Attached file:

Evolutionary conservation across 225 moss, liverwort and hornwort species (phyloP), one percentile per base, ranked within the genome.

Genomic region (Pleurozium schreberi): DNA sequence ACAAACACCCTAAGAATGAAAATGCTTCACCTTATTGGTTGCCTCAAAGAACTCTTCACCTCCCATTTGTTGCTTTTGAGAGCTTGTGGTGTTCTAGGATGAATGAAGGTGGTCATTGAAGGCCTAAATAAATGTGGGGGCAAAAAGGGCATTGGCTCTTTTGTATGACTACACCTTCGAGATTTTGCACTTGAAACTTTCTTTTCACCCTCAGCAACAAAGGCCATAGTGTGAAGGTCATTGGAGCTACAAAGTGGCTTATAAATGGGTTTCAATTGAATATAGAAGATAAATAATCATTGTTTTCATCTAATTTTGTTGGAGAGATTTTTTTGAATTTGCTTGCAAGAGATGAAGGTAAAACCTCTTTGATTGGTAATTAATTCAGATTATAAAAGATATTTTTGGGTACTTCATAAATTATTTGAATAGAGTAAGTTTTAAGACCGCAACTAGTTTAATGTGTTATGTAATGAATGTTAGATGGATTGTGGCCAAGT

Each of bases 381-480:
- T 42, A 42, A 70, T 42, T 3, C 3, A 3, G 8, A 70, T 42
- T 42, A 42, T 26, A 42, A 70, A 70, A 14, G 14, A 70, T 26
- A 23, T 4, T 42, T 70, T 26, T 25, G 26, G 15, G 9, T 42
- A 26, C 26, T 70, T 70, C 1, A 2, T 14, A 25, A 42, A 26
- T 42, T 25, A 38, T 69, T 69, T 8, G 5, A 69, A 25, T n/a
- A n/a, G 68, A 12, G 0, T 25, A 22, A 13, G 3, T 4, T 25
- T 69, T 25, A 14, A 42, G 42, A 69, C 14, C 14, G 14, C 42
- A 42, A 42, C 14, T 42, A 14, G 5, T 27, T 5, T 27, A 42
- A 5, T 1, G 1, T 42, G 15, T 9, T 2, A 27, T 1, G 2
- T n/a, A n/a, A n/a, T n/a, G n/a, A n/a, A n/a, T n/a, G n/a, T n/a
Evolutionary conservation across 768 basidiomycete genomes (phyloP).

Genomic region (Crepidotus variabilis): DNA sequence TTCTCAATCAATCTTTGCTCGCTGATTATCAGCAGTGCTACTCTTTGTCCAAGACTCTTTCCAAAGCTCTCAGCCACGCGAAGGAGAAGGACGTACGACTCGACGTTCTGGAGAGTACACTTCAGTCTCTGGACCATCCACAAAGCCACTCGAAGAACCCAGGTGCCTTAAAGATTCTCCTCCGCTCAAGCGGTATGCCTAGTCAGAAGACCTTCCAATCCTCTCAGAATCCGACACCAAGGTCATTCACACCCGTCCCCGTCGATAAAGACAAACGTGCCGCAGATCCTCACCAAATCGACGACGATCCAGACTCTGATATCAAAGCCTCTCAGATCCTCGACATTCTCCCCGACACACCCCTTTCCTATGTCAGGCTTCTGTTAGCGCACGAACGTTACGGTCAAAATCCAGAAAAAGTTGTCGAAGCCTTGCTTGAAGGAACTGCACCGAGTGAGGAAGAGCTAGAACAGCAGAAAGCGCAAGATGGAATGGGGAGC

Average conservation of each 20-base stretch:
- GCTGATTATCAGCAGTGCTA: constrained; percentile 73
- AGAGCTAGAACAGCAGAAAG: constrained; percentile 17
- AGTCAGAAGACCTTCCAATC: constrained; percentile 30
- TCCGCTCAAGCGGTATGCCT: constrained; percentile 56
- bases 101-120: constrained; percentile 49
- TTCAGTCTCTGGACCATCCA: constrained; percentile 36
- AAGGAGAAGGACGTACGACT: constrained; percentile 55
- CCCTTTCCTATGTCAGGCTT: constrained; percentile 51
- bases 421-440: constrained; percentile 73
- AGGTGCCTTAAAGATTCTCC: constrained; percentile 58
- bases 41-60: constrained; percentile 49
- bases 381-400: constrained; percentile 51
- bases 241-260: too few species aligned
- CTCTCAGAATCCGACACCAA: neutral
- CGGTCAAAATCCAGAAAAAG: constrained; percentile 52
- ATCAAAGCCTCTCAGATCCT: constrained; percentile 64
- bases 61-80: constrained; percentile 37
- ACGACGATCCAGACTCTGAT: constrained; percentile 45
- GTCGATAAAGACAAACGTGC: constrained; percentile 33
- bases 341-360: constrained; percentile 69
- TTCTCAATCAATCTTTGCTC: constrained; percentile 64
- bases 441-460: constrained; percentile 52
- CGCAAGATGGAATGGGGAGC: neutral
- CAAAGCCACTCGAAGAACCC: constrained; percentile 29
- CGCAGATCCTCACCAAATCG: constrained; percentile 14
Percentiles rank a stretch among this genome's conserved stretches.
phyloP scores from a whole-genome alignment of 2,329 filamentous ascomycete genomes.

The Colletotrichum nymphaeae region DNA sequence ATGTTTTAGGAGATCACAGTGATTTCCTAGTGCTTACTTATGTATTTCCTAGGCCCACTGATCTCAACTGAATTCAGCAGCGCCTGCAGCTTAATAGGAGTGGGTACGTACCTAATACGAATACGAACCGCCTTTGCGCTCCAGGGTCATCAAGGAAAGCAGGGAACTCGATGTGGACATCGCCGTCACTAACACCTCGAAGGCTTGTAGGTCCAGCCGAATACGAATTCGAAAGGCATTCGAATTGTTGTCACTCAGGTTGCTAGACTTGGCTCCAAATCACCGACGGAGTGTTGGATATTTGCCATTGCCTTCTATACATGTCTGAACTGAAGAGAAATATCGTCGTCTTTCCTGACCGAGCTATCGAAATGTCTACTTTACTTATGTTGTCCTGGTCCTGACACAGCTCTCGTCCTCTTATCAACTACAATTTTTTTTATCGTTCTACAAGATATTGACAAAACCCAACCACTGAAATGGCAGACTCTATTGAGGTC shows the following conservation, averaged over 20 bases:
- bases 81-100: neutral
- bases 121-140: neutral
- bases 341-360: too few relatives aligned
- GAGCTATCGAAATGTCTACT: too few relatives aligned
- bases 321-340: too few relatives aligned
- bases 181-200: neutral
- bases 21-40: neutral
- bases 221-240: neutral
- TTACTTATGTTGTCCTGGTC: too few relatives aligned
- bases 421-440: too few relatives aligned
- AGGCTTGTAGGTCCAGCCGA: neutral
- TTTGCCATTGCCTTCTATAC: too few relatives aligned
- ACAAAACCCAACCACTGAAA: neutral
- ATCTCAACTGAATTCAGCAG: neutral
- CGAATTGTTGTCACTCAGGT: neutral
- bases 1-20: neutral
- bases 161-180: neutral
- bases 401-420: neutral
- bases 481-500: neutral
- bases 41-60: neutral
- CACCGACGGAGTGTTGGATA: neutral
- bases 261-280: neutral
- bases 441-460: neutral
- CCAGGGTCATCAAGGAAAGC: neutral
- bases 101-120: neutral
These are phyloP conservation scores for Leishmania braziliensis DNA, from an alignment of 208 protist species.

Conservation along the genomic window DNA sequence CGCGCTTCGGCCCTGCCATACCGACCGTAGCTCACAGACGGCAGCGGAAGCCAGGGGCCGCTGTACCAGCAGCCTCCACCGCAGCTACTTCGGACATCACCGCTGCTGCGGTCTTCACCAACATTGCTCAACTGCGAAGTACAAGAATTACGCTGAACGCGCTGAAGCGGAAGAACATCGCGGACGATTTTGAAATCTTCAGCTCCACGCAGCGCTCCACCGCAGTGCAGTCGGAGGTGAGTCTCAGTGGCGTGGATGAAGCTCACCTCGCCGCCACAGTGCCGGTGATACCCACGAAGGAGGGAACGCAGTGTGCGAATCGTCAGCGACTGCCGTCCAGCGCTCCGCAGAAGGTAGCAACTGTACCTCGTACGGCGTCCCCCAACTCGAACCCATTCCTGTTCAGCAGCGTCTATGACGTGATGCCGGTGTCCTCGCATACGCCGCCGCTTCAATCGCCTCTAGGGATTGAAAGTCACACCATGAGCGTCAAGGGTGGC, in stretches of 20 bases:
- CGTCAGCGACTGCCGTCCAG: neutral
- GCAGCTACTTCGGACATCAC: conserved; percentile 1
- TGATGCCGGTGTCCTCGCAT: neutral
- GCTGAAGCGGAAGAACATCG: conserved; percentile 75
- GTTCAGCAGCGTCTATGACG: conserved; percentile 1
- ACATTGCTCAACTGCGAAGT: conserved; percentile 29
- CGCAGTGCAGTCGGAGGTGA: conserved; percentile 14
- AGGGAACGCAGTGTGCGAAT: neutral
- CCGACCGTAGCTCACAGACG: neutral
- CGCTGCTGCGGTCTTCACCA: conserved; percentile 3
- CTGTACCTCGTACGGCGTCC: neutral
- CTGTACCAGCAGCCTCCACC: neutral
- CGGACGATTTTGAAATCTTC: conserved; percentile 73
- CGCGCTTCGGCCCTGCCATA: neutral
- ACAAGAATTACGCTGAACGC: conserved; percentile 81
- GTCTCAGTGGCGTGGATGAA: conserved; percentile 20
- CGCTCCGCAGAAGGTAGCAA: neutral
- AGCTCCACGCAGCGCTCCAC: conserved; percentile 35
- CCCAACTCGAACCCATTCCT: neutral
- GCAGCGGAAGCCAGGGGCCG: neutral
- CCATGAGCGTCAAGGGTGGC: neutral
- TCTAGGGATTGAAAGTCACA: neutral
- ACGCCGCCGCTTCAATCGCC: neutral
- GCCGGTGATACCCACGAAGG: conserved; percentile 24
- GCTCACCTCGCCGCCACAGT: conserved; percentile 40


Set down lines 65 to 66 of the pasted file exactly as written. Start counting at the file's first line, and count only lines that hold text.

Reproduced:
- CACCGACGGAGTGTTGGATA: neutral
- bases 261-280: neutral